Health Advice

/

Health

Biden's July executive order includes drug pricing provisions. But will they do enough?

Victoria Knight, Kaiser Health News on

Published in Health & Fitness

“This policy is unlikely to ever work as intended because Canada is unlikely to allow the export of drugs to the United States,” Fiedler wrote in an email.

That’s because drug manufacturers would then probably demand higher prices in Canada, since those would become the de facto U.S. prices, he said. “That would cause a big increase in prices in Canada that Canada likely wishes to avoid.”

This is not the first time a president has suggested importing drugs, notably from Canada. President Donald Trump put forward the same idea during his time in office. Democrats and Republicans alike have supported similar proposals.

During the Trump administration, a rule was finalized allowing states to seek the FDA’s permission to import drugs. Several states then passed laws to that end, but Florida is the only state to have formally applied to the FDA. The agency has yet to make a decision on the request.

The Pharmaceutical Research and Manufacturers of America, the trade industry group representing major pharmaceutical companies, sued HHS in 2020 in an attempt to get this drug importation rule overturned. The litigation is ongoing, though the Biden administration has asked for the case to be dismissed.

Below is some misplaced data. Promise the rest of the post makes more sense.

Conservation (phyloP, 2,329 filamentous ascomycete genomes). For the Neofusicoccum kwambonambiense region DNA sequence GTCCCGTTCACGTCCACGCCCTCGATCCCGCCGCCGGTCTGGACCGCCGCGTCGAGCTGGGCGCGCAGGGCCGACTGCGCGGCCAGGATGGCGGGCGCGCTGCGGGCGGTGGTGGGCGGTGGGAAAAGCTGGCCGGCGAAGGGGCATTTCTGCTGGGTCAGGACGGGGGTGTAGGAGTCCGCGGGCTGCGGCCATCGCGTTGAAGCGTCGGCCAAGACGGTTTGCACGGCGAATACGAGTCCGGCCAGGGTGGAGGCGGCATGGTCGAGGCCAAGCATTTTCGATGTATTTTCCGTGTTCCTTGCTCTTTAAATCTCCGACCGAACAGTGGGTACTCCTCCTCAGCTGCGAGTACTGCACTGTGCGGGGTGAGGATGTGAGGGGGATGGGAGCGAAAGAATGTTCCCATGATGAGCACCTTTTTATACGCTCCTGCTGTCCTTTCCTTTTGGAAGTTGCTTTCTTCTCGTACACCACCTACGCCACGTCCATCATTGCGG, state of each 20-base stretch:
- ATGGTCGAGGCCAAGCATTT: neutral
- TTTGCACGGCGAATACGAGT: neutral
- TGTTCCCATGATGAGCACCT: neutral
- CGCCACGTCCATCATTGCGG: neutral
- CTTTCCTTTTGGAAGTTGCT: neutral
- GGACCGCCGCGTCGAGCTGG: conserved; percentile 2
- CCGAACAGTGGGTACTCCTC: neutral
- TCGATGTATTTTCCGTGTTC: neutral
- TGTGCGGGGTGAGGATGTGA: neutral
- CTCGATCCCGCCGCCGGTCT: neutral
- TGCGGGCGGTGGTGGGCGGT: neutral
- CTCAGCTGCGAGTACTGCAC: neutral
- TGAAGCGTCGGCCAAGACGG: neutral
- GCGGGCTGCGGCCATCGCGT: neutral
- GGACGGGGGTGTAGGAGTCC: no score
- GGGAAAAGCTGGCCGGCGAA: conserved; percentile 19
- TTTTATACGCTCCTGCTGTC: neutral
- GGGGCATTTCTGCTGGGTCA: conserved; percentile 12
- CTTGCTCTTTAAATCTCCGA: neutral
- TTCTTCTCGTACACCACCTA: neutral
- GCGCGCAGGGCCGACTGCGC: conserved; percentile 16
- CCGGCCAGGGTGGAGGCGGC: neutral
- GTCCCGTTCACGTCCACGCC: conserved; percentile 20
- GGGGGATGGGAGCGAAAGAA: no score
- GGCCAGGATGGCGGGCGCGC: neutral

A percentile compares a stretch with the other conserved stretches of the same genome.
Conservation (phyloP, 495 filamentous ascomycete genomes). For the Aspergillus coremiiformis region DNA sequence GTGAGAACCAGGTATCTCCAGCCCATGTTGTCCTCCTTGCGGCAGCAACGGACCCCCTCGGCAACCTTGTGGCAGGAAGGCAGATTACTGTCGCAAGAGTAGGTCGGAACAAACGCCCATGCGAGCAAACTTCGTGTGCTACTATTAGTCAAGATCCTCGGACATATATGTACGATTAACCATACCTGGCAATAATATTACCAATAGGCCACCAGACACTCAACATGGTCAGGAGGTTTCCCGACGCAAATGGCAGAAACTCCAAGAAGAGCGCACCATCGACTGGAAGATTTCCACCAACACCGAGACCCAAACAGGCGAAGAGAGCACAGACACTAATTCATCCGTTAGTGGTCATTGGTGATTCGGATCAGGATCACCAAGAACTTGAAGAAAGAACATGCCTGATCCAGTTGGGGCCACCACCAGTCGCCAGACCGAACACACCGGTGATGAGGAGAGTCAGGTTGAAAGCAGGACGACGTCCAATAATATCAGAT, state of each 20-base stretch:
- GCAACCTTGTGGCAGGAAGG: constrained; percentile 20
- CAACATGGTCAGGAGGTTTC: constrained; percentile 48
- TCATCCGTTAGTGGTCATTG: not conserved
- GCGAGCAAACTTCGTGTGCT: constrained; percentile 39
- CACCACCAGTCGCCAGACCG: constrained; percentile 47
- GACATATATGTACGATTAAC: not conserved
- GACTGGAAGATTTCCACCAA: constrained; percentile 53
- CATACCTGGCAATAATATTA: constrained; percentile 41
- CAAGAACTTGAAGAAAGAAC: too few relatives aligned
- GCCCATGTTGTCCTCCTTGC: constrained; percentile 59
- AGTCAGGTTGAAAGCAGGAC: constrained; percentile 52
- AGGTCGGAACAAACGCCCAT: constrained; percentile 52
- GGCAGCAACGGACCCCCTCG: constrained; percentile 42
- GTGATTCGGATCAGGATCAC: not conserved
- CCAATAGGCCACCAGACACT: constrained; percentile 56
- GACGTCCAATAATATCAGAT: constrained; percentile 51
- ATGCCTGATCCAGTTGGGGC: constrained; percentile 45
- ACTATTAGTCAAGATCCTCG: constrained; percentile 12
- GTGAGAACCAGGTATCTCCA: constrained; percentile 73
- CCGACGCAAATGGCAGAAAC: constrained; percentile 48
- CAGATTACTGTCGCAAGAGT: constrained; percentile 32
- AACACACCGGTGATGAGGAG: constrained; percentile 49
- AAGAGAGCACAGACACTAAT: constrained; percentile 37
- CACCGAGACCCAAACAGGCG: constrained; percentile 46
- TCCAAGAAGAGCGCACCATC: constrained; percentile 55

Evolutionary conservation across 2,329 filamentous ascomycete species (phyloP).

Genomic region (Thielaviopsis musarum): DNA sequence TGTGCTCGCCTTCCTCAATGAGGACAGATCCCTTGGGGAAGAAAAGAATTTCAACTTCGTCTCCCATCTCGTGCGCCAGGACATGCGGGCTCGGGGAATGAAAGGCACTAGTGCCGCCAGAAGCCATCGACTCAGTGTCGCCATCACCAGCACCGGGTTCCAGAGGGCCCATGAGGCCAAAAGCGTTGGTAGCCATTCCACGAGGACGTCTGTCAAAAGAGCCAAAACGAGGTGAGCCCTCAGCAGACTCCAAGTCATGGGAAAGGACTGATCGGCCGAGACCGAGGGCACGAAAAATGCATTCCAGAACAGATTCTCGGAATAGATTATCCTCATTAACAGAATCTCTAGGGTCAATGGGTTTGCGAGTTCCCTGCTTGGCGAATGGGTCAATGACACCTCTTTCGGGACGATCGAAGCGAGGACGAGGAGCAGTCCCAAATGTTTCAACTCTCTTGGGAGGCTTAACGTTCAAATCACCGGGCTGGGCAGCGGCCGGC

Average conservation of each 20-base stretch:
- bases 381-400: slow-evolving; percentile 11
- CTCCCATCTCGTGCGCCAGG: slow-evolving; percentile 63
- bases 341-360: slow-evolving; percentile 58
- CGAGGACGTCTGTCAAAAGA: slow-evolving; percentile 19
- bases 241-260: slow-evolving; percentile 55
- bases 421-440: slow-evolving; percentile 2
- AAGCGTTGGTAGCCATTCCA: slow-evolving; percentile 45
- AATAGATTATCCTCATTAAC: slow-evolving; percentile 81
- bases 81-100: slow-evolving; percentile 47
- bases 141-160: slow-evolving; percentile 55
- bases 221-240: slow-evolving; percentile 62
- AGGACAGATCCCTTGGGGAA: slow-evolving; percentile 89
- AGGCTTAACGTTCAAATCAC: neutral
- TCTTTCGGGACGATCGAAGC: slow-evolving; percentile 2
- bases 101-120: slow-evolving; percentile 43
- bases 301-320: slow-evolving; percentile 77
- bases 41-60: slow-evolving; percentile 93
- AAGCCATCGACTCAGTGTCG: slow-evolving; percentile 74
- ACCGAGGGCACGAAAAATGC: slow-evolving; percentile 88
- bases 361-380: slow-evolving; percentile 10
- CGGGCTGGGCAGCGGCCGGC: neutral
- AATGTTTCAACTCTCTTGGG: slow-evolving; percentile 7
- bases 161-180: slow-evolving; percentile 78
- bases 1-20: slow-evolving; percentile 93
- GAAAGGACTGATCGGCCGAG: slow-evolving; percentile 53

In a May court filing, the administration argued the case was pointless because it’s unclear whether any state importation plan would be approved anytime soon.

 

Canada has signaled its concern that exporting drugs to the U.S. could trigger shortages within its borders, and after the Trump-era rule was finalized, the country moved to block bulk exports of medications in short supply.

Still, Rachel Sachs, a law professor and drug pricing expert at Washington University in St. Louis, said Biden’s “rehabbed” policy isn’t a bad thing.

“Drug pricing has been a big problem for several years now, and there are many policy ideas on the table. We don’t lack for policy ideas — we lack for actual implementation of those ideas,” Sachs wrote in an email. “So I don’t think it’s concerning at all if the administration chooses to advance existing policy ideas rather than developing new ones from scratch.”

It’s also important to remember that Biden has just released an executive order directing that these things happen. It is just a first step in a long line of steps, including issuing rules and allowing time for public comment.

...continued

swipe to next page
©2021 Kaiser Health News. Visit khn.org. Distributed by Tribune Content Agency, LLC. ©2021 Kaiser Health News. Distributed by Tribune Content Agency, LLC.